I hope I'm not generalizing my own experience. After my parents separated in the mid-1990s, my father would come by one night a week to send time with my sister and me while our mother was out of the house. After getting dinner somewhere and catching up a bit, we'd often end up in the living room, flipping through channels just to give us something to do while we talked. (In pre-cable times, people played cards and board games for the same reason.) On one such night we discovered MST3K—totally by accident.

"Wait, Dad—go back. What was that?"

It must have been from the Sci-Fi batch, but I don't recall which episode it was. We weren't paying very close attention. I remember we laughed at some of the quips, then resumed surfing when the show cut to commercials. We'd check back on it every now and again. Over the next couple of years, landing on MST3K during my father's visits was always a pleasant surprise. As I said before, I didn't make a point of knowing when the show aired so I could follow it on my own—for whatever reason. I suppose I was too set in my ways, only ever putting on Cartoon Network or MTV while I surfed the internet at night. I became a fan of Batman: The Animated Series and Sifl and Olly in precisely this way, having it on in the background while I traded instant messages with the members of an EarthBound fan community and/or strange goth girls, and perused fansites about Darkstalkers, anime, and Marilyn Manson. Possibly if I'd made a habit of viewing MST3K in the same way, I'd have eventually become the kind of fan who obeyed the admonition to make and circulate The Tapes.

Joel and the 'bots. (Notice the telltale fuzzy resolution of a
a television broadcast recorded to VHS.)

On the face of it, Mystery Science Theater was a professionalization—you might even call it an outsourcing—of something that people were already doing before 1989. It couldn't have been entirely rare that a few college students in the 1960s or 70s would get stoned and watch a late-night monster movie to guffaw at the cheap effects and bad acting. As video rental stores proliferated during the 1980s, it probably became not altogether uncommon for hip youngsters to browse the science fiction and horror sections in search of a spectacularly bad film to laugh at over beers and bong hits on a weekend night. MST3K's innovation was to provide a risibly slipshod movie and a professional peanut gallery to supply smart, scripted quips that most people couldn't produce in a writers' room, let alone on a spur-of-the-moment basis. Maybe this wasn't as much a milestone of 1980s cable television as the 24/7 news station, the amalgamation of pop music radio and short film, or a channel that presented an up-to-the-minute computer-generated weather forecast every ten minutes—but MST3K nevertheless deserves to be judged as groundbreaking.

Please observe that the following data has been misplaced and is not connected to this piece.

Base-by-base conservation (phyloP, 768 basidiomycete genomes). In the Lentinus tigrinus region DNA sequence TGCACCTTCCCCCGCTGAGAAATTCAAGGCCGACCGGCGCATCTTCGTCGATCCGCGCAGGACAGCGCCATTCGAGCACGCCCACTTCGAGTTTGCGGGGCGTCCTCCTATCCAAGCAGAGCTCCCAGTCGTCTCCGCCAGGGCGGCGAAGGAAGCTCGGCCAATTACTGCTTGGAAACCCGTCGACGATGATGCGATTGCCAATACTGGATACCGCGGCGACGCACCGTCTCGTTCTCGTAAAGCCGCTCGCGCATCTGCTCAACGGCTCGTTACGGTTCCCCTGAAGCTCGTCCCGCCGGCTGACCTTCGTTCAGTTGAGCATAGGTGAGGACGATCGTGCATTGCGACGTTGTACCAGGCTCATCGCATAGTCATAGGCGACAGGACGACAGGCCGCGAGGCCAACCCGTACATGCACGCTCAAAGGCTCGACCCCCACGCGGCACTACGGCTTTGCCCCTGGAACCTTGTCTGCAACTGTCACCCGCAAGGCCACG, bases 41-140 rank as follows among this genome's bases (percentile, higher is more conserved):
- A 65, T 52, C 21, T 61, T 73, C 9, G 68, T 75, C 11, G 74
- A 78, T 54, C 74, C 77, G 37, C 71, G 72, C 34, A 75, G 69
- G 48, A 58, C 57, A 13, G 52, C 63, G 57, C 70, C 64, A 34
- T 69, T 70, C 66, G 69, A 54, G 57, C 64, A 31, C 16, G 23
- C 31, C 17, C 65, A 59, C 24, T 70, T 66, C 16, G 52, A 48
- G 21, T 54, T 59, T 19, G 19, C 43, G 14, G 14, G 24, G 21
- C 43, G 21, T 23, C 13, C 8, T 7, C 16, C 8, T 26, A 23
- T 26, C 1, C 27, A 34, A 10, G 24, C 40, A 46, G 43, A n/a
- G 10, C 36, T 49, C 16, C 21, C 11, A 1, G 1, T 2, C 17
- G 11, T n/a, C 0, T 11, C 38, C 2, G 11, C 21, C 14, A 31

MST3K made a novel contribution to television, but its story is a microcosm of cable television and the kind of programming that became viable as scores of new networks entered the field, all with weekly schedules to populate, and typically without deep coffers to subsidize high-end original productions.⁵ To use a clumsy metaphor, cable television was the squaring of the line drawn by broadcast television, and the world wide web represents the cubing of the square—a galaxy where endless diversity of content is conjoined with interminable repetition. Nothing remains unique for long.

The show's monopoly on movie riffing was effectively busted by YouTube. Some of the better-known non-Rifftrax players in the business are CinemaSins, Pretty Much It, and RedLetter Media, but you can find as many smaller channels as you'd like with a quick search.⁴ Heck, an enterprising YouTuber could, if he or she wished, crowdsource the writing the process by finding a famous movie uploaded to YouTube piecemeal, picking out the highest-rated quips from the comments sections, and then compiling them as riffs to be dubbed over the full film.

Maybe this has something to do with why Joel Hodgson went big with MST3K's Netflix revival. I'm reluctant to talk about the Jonah era because I've seen so little of it (I don't have a Netflix subscription), but despite the rose petals showered on it by the usual band of professional critics of "geek" media, the response among longtime fans appears to have been considerably more lukewarm than the 100% Rotten Tomatoes scores suggest.

In a completely unscientific survey of posts on an MST3K subreddit, I've found that the most upvoted criticisms of the Netflix seasons center on a sheen of overproduction, a pervasive (and decidedly un-Midwestern) overenthusiasm, an overabundance of both riffs and writers, and the new method of putting episodes together (having each actor record his lines separately, and then dubbing them over gestures and puppeteering performed for the camera). The prevailing opinion seems to be that the Jonah episodes are glaringly okay.